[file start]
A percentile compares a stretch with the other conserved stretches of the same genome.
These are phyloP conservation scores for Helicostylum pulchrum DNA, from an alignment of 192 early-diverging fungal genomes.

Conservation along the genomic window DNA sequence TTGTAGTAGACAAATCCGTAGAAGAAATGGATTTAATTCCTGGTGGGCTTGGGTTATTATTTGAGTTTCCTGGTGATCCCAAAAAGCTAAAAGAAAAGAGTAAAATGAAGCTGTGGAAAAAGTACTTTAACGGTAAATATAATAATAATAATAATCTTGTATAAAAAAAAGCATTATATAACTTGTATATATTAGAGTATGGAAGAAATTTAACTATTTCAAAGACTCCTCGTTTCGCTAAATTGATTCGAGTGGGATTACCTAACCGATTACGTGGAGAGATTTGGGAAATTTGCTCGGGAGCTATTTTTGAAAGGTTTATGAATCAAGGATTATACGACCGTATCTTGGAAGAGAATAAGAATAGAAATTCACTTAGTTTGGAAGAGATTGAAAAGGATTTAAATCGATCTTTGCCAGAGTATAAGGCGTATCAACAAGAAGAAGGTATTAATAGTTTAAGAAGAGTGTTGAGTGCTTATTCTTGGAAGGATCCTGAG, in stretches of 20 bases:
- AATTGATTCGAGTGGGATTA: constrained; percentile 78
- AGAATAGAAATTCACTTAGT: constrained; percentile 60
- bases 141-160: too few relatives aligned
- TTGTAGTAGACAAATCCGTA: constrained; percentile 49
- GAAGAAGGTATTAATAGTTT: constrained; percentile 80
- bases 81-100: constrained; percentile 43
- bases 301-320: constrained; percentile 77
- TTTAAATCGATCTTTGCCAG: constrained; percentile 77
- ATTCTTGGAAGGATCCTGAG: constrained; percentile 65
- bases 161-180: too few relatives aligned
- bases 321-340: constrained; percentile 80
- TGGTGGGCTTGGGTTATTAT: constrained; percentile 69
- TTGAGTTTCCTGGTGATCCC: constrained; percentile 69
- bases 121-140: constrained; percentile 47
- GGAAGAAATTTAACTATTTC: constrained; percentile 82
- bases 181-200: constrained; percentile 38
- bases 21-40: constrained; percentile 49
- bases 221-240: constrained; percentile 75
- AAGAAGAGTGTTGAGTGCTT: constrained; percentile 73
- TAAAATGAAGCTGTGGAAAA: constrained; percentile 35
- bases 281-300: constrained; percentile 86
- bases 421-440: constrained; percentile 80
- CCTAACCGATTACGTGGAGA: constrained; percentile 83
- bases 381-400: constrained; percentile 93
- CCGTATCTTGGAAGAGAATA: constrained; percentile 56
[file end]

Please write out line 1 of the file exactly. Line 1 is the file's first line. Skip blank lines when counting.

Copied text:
A percentile compares a stretch with the other conserved stretches of the same genome.